Western blot

The minced cryogenic tissues were lysed and boiled in Laemmli buffer (50 mmol/L Tris-HCl pH 6.8, 2% SDS, 0.1% bromophenol blue, 10% glycerol, 5% β-mercaptoethanol) SDS-PAGE was performed on 12% polyacrylamide, and the proteins transferred to nitrocellulose membranes. A goat anti-human FSTL1 polyclonal antibody (R&D Systems, Minneapolis, Minnesota, US) and actin AC-40 (Sigma-Aldrich, St. Louis, MO, US) were used to detect FSTL1 and β-actin expression, respectively.

Immunohistochemistry

The samples of STs from four control trauma patients and four OA patients, as well as cartilage tissues from one control trauma patient and one OA patient, were assessed by immunohistochemistry (IHC). IHC staining was performed on archival formalin fixed, paraffin-embedded tissues, using the peroxidase technique as described previously [9]. Briefly, sections were deparaffinized and rehydrated. Epitope retrieval was performed in citrate buffer (pH 6) in a water bath at 95°C for 15 minutes with cooling for 10 minutes before immunostaining. The tissues were incubated with the anti-FSTL1 antibody (1:400 dilution) overnight at 4°C after blocking and then exposed to a biotinylated secondary linking antibody (Boster, Wuhan, China) for 20 minutes. Biotin detection was performed with peroxidase-conjugated streptavidin (Boster). Finally, the slides were incubated with a 3, 3'-diaminobenzidine (DAB) solution (Boster) for 1 to 5 minutes and counterstained with hematoxylin for 1 minute. The sections were washed between incubations with Tris-buffered saline (pH 7.6). A goat polyclonal immunoglobulin G (IgG) was used as a negative control throughout the procedure. Each section was examined independently by two investigators (DL and YW) in a blinded manner.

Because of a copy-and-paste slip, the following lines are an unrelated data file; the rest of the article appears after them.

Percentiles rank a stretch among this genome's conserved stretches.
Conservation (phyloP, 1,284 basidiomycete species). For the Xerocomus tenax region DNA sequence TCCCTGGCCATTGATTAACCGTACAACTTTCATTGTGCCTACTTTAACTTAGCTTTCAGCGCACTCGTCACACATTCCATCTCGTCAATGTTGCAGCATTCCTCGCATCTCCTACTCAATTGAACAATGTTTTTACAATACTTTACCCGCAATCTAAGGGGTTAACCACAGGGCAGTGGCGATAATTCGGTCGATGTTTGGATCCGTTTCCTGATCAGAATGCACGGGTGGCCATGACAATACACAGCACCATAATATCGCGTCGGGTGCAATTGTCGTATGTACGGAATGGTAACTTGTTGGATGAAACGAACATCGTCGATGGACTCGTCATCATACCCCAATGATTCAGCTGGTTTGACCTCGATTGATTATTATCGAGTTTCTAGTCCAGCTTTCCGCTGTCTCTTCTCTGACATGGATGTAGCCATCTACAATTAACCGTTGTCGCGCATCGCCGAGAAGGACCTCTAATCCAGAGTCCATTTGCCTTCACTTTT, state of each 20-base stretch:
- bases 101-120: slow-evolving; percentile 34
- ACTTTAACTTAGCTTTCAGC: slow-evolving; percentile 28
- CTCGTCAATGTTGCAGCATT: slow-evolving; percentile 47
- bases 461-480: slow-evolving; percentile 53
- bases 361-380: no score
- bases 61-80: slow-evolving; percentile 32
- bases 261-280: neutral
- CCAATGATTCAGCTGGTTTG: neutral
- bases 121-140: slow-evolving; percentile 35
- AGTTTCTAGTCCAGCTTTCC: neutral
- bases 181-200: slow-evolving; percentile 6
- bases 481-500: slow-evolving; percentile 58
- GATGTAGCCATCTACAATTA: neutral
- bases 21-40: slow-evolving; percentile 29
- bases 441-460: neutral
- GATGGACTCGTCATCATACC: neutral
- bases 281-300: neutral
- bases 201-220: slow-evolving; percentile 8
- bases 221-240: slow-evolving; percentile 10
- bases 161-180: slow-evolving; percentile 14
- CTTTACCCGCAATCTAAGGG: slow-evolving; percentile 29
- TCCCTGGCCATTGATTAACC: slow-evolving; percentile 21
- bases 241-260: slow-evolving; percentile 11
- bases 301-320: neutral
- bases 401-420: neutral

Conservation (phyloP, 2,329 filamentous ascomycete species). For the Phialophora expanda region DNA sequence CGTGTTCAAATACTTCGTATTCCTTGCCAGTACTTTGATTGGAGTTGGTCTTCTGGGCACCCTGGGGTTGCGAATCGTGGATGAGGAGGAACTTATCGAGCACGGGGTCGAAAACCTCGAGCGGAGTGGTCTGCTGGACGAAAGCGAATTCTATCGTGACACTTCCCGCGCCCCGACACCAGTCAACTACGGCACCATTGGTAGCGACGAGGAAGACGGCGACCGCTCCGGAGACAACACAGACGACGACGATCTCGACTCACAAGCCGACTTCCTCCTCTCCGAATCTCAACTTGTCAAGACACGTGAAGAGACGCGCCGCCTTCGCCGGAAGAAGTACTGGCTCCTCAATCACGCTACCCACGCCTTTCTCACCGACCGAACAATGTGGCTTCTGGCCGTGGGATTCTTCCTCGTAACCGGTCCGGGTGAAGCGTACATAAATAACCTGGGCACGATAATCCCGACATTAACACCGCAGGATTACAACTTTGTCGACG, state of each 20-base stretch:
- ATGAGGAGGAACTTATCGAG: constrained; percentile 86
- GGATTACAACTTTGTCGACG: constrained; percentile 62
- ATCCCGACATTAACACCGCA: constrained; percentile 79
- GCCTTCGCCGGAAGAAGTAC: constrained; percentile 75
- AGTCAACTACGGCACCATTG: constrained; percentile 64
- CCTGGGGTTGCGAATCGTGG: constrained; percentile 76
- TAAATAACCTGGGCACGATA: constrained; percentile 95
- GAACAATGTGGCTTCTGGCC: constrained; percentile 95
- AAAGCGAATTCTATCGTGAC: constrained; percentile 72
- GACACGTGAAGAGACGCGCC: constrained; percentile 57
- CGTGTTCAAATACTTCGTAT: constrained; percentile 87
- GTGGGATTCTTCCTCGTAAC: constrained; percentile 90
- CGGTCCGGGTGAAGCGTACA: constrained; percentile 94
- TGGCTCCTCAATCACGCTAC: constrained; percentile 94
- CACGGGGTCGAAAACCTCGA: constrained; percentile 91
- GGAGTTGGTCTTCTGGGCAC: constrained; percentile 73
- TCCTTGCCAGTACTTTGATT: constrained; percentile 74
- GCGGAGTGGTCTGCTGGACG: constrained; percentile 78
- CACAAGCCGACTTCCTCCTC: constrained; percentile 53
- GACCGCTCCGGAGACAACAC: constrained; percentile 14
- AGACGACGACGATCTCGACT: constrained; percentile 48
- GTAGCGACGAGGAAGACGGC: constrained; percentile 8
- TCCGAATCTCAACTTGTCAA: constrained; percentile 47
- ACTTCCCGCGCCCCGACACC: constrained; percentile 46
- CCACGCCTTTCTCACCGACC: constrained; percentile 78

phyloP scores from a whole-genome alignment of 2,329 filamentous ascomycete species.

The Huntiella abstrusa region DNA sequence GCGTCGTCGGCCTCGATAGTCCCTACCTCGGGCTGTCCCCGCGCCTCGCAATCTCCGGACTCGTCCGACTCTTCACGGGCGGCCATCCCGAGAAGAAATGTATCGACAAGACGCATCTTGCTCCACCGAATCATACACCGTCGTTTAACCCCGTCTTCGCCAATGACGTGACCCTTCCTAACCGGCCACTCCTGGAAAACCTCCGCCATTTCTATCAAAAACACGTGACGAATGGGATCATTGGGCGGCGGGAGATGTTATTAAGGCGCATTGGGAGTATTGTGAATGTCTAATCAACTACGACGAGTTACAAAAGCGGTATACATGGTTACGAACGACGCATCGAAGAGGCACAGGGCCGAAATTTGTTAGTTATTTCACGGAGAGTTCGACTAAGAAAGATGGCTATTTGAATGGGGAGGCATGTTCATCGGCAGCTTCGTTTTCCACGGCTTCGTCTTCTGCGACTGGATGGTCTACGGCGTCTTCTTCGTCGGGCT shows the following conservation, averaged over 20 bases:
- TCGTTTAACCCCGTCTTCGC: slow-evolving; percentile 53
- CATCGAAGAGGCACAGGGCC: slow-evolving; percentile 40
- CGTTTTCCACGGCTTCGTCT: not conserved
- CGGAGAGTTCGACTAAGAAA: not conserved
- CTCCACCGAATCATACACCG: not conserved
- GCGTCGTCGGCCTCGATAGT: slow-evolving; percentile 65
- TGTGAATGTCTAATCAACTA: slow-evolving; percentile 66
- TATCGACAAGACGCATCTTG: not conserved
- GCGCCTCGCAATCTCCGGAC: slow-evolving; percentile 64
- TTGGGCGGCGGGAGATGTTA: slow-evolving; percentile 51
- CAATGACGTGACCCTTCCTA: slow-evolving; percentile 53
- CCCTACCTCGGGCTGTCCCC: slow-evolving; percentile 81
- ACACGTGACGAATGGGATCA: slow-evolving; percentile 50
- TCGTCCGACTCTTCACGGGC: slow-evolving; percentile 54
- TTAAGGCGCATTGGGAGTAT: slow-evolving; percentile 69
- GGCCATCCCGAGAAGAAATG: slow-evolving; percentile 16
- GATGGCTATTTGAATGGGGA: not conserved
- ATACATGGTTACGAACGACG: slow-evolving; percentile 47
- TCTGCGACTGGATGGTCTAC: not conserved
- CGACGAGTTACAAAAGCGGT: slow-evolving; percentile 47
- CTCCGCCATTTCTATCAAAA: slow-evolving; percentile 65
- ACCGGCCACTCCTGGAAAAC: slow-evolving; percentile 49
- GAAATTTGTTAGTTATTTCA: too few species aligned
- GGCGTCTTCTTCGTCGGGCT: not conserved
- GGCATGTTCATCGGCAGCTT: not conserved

Enzyme-linked immunosorbent assay (ELISA)